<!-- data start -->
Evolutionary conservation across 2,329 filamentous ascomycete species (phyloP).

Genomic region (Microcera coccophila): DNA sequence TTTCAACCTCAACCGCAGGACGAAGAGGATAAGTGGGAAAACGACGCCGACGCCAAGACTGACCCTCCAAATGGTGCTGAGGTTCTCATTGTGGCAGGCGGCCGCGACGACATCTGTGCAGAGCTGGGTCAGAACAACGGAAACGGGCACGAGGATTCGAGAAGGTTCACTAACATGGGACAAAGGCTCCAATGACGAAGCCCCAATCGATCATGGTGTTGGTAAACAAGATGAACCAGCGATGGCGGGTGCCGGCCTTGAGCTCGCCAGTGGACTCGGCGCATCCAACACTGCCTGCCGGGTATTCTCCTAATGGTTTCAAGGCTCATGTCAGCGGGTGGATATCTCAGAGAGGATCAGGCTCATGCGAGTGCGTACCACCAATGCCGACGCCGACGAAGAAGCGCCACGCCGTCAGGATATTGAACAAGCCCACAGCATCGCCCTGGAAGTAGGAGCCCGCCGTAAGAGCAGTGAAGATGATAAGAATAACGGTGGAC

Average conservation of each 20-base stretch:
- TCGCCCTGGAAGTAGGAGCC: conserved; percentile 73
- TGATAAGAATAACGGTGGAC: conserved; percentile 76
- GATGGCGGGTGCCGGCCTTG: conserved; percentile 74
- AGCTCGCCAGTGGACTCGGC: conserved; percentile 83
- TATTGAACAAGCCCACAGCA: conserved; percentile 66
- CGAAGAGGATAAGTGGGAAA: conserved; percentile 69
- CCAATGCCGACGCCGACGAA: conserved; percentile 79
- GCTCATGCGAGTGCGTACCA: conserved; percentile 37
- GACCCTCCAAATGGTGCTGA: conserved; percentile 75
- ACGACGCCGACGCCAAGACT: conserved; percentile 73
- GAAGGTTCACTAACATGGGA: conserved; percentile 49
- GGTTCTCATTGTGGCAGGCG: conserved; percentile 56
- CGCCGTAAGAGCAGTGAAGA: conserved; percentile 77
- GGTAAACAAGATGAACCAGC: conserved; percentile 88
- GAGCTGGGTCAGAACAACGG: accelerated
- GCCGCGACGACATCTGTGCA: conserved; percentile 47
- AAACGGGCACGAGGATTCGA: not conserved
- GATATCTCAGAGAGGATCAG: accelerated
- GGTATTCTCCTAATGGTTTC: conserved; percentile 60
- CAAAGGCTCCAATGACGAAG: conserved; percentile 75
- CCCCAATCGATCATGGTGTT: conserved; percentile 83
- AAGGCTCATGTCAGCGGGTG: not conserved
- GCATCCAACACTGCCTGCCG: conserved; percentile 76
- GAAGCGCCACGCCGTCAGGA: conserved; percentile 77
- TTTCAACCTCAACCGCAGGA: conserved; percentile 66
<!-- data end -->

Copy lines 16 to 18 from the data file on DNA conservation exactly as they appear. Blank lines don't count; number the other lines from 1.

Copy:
- CGCCGTAAGAGCAGTGAAGA: conserved; percentile 77
- GGTAAACAAGATGAACCAGC: conserved; percentile 88
- GAGCTGGGTCAGAACAACGG: accelerated